The interesting thing is that when we accept that divorce is not an option (unlike many do today) and we know there is nowhere to go… our view of marriage completely changes. Knowing we can’t get out is the key to our marriages being transformed. Why? Because it’s then that we really commit ourselves to working out and following God’s blueprint for our marriages. The entire Bible is a love story of God entering into a series of covenants with man and Israel. The first covenant He established was the ordinance of marriage. Marriage was designed by Adonai to be the most meaningful, fulfilling and rewarding relationship in the world. When the Lord created the heavens and the earth He saw everything that He had made and indeed it was very good. Genesis 1:31
But there was only one thing that He said was not good. In Gen. 2: 19 – “The Lord God said, “ It is not good that man should be alone: I will make a helper, a helpmate comparable to him..” One who is suitable, one who has a similar likeness — Vs. 21-23.
Genesis 2:22-24, “The rib which the Lord took from the side of man, He made into a woman and He brought her to the man and Adam said, “This is now bone of my bones and flesh of my flesh. She shall be called Isha woman because she was taken out of Ish, man. A man shall leave his father and mother and be joined together with his wife and they shall be come one flesh”
Rabbinic tradition teaches that a marriage will only be peaceful if God is a part of the union. The Hebrew word for man is הָֽאָדָ֑ם. The name man is also spelled as אִשָּׁ ISH. The Hebrew word for woman is “isha”. The letters Yod and Hay combine to form the Hebrew name for God. If we remove the letters יִּ Yod and הָ Hay (Adonai ) from the words ISH , אִשָּׁ֔ and ISHA, אִשָּׁ֔ה it leaves the letters Aleph and Shin which spells ISH, the word for fire. Therefore, Judaism teaches that if God is not part of the union between a man and a woman, then the couple will be a relationship of fire. Uncontrolled fire in a home can spread very quickly and destroy a marriage relationship and leave it in ashes.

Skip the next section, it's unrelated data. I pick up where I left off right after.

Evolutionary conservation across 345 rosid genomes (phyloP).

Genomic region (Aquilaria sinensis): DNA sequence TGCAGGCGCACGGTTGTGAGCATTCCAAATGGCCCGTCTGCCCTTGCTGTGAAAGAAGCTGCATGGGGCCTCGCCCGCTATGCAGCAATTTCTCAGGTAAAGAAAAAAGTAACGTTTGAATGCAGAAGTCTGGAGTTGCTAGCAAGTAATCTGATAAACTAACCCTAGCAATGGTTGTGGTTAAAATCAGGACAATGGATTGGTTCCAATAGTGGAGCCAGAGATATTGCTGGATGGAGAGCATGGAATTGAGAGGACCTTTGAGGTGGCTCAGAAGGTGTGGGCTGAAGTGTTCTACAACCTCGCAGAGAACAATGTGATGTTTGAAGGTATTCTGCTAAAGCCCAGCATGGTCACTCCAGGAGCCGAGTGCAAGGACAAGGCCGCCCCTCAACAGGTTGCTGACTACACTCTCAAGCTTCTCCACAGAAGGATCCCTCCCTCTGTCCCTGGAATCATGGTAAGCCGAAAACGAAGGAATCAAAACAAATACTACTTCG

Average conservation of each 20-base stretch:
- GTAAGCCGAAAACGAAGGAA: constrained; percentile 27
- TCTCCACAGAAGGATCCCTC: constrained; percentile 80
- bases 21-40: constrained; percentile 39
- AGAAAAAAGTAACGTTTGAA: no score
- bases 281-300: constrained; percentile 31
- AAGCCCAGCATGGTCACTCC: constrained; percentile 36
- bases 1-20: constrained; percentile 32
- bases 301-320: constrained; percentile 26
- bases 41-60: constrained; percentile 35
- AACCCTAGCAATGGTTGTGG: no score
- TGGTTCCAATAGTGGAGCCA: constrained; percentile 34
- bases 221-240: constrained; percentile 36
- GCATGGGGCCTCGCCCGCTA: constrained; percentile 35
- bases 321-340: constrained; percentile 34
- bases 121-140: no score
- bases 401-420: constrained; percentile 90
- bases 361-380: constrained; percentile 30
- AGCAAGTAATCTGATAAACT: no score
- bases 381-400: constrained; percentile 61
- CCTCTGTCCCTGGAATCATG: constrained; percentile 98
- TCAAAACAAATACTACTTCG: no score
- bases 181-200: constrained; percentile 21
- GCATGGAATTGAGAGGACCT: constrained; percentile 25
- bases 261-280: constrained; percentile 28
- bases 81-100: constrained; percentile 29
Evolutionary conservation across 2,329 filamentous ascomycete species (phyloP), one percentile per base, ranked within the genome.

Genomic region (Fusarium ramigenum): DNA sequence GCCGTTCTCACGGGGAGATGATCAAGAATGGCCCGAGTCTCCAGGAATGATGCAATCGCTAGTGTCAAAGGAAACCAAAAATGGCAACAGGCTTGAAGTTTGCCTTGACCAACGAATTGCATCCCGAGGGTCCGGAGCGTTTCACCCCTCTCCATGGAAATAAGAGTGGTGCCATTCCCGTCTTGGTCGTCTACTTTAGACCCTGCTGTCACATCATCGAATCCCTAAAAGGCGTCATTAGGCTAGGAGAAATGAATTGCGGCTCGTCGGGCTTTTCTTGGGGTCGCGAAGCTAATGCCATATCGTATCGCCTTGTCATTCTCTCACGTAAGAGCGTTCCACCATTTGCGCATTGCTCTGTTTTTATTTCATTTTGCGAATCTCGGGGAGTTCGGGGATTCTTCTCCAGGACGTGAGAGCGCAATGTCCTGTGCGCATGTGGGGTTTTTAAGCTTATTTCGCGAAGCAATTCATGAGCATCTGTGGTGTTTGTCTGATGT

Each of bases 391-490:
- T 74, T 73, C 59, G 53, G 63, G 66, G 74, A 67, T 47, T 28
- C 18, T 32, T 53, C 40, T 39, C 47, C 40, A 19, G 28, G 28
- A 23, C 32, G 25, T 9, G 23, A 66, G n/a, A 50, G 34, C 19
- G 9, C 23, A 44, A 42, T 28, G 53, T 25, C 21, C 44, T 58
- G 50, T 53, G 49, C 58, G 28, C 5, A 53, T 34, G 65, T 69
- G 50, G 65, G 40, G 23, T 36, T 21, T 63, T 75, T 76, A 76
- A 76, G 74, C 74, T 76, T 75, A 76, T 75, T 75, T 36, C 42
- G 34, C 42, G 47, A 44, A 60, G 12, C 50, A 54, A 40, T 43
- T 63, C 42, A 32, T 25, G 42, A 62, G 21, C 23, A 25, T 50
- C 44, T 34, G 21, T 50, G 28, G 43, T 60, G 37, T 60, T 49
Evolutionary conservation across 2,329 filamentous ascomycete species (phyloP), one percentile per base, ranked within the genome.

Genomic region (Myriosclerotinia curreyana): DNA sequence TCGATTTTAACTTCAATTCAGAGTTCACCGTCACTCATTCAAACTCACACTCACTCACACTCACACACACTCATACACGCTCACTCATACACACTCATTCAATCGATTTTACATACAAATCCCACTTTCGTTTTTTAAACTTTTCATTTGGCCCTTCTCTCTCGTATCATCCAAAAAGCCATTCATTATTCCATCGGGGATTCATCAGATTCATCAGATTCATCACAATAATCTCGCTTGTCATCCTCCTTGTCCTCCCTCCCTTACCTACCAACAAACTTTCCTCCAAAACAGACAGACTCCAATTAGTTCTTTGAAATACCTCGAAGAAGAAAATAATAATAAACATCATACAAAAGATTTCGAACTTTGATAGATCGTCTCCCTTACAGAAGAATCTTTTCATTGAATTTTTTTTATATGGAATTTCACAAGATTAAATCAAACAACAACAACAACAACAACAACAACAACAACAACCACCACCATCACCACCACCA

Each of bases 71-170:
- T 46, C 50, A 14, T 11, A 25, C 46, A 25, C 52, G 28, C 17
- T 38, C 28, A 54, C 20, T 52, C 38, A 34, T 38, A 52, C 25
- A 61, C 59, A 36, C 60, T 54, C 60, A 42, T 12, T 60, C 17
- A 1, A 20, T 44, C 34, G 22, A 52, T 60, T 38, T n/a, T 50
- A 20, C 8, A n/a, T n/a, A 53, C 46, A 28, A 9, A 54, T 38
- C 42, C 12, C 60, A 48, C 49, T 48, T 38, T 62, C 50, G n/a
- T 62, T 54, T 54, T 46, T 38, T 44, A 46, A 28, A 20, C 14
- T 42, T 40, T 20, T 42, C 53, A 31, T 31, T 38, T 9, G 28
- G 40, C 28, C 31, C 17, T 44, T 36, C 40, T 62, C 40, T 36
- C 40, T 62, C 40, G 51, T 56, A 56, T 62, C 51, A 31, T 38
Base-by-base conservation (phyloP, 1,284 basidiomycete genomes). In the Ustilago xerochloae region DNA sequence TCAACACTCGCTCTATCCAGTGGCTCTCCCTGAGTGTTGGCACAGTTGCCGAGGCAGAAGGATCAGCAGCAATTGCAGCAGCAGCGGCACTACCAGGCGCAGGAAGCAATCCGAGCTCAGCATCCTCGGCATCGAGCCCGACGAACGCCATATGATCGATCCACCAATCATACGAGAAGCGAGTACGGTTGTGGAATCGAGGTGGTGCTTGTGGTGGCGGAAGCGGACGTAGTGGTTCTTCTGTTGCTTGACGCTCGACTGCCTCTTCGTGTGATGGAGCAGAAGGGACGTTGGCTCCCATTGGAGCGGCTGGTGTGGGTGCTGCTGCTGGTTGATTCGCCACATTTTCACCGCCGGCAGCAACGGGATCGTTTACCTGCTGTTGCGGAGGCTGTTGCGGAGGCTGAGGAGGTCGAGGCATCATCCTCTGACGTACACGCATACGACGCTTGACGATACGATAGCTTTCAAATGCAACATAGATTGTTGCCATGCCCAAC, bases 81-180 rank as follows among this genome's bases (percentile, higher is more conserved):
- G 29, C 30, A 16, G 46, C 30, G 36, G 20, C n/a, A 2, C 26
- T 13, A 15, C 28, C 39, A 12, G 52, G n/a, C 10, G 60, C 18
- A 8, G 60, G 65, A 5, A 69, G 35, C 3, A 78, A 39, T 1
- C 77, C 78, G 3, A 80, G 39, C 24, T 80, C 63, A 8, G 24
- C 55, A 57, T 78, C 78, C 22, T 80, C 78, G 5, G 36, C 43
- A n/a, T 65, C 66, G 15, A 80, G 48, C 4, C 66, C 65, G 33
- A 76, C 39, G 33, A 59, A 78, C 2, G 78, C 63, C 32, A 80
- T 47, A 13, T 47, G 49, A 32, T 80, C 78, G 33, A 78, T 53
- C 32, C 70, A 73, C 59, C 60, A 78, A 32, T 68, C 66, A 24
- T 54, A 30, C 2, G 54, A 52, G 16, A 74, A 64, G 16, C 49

God created the first man, Adam and from the rib of man, He created woman. When Adam saw this wonderful and beautiful human being, that was so much like him but so different, he was thrilled with excitement and joy. “She is bone of my bones, and flesh of my flesh!” God designed the woman to be a helper. That is why she was taken from his side, to work alongside of, to be a support, a friend and a partner for life. A man and a woman are incomplete without each other and it is marriage that returns them to oneness. B’resheet (Genesis) 1:24-25. “A man shall leave his mother and father and be joined to his wife and they shall become one flesh…”
In marriage, a man and woman’s commitment to each other comes out of God’s commitment to us. God promised to love us, to protect us, to cherish us, to care for us forever, a covenant that He promised He will never break.
“Therefore know that the Lord your God, He is God, the faithful God who keeps covenant and mercy for a thousand generations with those who love Him and keep His commandments.” Deuteronomy 7:9
Adonai promised I will never leave you or forsake you. Likewise, Adonai has empowered husbands and wives to love, honor, protect, cherish, and care for each other. Marriage was designed by God to be a covenant relationship that is not to be broken. Just as the ribs of our body were designed as a covering to protect the heart, the lungs and other vital organs so also the husband is to be the covering and the protector of his wife and future family. The essence of marriage is that two people become one. A Covenant demands the death of two wills and the birth of one. “I” becomes “we,” two-ness becomes oneness. Yeshua said in Mt. 19:6, “They are no longer two but one flesh, Therefore what God has joined together let no man separate.” The Hebrew word for being “united” or “joined” together means to cleave, to cling ( it means to fit tightly together, to grip, to stick together like glue). Marriage is the process of becoming one flesh. Marriage is not two people coming together to form a partnership, nor an agreement to be roommates permanently. It’s not a method to get a tax break, or a way to share household chores. The Jewish idea of marriage is two halves becoming one, completing each other.